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After crash killed woman and baby on Indian highway, no one stopped

The family of four were darting along the Indian highway, all sitting astride on a single motorcycle, when tragedy struck.

They were travelling through a tunnel near the city of Jaipur in western India when a collision with a speeding truck shattered the family, highlighting both the dangers of India’s roads and the callousness of some commuters.

After colliding with the truck, the motorcyclist's wife and their six-month-old baby were critically injured--the baby died immediately, according to media reports, and her mother later succombed to her injuries. The woman's husband and young son were left sitting on the side of the road.

For 20 minutes, cars and motorcycles dashed past the accident scene.

“Security camera footage showed the man clutching onto his son, pleading for assistance as traffic rolls by just a few feet from him," NDTV reported. “He then sits down on the road holding his head.”

No one stopped to help until a motorcyclist pulled over and agreed to take the father’s cellphone number to attendants working at a nearby toll booth.

The tragedy was captured by closed-circuit cameras and reported Monday by NDTV, an Indian television network.

India’s National Commission for Women charged the man’s wife could have been saved if people responsible for the cameras had acted sooner.

"People in the CCTV control room didn't inform the police... There was a delay of one and a half hours... If she had been given medical attention on time she would have been saved," Mamta Sharma, Chairperson, National Commission for Women, told NDTV.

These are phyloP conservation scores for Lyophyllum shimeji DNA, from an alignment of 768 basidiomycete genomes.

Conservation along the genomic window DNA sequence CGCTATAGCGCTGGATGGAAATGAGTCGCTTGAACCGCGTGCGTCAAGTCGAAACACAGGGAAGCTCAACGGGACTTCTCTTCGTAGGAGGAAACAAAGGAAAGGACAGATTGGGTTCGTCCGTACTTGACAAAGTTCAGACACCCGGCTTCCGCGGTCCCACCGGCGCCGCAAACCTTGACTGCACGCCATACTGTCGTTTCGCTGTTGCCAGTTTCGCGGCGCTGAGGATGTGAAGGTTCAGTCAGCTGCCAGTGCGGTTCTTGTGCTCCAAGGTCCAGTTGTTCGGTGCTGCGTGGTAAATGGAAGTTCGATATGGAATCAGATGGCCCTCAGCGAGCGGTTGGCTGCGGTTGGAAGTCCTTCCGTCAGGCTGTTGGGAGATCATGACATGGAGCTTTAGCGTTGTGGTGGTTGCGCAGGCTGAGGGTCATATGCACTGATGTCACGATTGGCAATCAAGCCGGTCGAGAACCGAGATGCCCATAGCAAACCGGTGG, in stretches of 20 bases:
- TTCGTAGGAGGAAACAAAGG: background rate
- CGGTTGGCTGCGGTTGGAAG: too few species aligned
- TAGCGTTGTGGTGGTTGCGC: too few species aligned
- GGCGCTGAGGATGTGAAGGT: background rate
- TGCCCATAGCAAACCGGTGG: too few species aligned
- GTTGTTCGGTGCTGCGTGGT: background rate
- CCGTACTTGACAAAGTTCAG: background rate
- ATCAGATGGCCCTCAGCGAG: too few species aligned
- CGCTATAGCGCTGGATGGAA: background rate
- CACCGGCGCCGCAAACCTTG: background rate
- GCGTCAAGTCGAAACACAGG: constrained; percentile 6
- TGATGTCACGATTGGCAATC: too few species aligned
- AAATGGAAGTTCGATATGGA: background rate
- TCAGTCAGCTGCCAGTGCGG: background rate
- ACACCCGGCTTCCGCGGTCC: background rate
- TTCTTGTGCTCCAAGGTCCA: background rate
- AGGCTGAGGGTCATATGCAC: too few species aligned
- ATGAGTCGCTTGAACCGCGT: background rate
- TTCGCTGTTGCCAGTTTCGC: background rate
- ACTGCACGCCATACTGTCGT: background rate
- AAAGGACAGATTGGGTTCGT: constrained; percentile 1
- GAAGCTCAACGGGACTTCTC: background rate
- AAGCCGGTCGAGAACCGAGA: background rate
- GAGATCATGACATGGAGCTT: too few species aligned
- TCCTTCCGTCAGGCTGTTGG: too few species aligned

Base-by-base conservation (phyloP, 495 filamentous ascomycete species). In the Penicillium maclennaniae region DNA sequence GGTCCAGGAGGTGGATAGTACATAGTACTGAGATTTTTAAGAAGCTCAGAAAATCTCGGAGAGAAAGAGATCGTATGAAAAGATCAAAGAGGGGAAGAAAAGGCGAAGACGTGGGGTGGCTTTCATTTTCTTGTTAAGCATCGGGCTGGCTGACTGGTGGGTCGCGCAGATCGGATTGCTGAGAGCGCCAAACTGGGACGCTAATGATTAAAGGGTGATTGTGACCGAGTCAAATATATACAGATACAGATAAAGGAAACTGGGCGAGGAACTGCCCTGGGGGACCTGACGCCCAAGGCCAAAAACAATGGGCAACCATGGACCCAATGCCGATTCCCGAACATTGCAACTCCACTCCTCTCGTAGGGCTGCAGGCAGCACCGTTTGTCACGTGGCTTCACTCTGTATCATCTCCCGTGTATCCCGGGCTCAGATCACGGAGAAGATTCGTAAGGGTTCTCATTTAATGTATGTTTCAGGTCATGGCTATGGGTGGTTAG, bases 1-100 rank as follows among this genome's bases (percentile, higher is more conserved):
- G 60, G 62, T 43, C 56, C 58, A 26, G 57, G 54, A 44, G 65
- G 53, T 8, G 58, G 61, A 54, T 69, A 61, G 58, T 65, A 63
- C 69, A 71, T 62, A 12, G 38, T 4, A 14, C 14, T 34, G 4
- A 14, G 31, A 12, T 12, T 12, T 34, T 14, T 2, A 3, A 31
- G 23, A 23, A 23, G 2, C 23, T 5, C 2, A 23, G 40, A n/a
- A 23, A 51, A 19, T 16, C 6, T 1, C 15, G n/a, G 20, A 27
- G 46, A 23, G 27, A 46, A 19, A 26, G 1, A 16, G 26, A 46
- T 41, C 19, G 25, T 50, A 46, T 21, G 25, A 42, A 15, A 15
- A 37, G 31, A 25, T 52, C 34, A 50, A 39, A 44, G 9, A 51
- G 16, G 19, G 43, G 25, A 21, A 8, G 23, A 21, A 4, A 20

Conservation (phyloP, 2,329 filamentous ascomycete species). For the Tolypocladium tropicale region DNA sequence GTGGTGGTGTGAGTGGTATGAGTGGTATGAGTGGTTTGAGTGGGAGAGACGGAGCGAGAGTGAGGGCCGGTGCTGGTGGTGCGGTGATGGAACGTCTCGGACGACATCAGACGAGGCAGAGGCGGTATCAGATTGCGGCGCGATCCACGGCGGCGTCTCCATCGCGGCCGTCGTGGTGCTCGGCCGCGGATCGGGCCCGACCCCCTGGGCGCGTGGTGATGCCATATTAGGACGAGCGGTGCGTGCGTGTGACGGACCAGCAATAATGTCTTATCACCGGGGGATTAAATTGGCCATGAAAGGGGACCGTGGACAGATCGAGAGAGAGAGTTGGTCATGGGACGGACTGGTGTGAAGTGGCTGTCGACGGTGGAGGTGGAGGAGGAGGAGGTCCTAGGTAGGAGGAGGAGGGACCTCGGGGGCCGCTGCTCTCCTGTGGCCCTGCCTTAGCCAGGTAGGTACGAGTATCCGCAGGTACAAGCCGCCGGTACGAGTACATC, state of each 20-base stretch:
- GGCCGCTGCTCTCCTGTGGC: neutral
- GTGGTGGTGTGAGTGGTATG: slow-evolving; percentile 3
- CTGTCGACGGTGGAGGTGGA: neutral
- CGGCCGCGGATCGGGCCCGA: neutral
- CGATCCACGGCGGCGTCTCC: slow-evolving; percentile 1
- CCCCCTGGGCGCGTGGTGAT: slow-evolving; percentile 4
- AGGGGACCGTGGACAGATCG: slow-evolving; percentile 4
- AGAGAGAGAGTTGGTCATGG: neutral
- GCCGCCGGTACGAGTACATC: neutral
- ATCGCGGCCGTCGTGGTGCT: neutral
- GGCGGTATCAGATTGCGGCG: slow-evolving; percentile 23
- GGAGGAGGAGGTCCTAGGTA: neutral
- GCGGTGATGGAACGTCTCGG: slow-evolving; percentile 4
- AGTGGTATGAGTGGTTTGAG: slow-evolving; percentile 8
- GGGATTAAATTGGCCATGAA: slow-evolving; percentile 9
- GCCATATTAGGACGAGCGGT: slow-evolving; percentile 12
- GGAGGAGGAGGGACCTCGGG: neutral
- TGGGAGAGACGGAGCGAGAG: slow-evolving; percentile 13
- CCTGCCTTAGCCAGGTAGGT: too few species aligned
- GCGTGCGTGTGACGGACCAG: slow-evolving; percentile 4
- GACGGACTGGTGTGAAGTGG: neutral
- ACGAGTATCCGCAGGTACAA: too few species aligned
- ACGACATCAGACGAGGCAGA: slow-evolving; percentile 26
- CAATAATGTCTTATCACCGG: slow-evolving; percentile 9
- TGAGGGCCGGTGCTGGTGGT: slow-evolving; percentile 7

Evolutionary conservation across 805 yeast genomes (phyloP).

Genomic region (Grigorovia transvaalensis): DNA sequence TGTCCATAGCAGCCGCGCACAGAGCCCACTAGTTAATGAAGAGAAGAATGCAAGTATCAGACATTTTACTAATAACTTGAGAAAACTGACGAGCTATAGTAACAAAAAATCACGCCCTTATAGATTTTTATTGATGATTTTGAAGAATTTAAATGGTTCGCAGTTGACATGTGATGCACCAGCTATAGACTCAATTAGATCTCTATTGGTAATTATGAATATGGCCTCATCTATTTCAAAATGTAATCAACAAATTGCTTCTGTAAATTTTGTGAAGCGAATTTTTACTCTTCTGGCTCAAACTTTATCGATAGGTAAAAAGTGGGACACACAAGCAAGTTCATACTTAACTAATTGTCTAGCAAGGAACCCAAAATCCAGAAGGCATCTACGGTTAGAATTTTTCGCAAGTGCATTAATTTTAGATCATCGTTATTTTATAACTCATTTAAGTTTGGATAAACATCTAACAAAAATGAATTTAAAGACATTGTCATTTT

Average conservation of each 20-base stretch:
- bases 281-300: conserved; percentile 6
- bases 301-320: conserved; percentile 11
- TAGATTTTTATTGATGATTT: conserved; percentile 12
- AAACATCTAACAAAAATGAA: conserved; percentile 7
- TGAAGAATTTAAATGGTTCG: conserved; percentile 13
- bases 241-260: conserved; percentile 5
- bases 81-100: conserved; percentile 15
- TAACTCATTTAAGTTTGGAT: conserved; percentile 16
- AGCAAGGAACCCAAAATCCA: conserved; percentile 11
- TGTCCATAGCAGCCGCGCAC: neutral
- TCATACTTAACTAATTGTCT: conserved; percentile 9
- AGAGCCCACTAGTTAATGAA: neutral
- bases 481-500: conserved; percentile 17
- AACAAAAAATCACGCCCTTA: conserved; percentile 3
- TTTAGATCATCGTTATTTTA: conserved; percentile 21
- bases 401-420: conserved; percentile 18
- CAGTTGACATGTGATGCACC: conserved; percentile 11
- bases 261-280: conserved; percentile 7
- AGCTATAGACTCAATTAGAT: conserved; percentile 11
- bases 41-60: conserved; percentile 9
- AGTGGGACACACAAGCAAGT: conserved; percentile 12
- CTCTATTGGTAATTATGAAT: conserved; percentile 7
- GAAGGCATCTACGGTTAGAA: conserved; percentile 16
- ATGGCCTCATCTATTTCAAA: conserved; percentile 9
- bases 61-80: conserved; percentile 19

While traffic deaths in many countries have levelled off or declined in recent years, accidents in India have surged. In 2006, India surpassed China to lead the world in road fatalities and two years later, there were more than 118,000 accident fatalities in India, up 40 per cent from 2004, according to a story published in 2010 by The New York Times.

Each year, according to Bloomberg Philanthropies, 1.3 million people die in car accidents, and India is responsible for 196,000, the highest overall number of road deaths, followed by China and the U.S.

Rick Westhead is a foreign affairs writer at the Star. He was based in India as the Star’s South Asia bureau chief from 2008 until 2011 and reports on international aid and development. Follow him on Twitter @rwesthead


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This is extremely upsetting to some readers especially those with families. Indians want to catch up to the developed world, but it can't just do that at economically. With a developing economy, India's citizens also need to develop morally. This sad tale of the human condition is reflects an absolute immorality that is extremely saddening. Any story of tragic, sudden loss is sad like the Boston explosions. However, the comfort in the Boston case is the help that was there and how people banded together.

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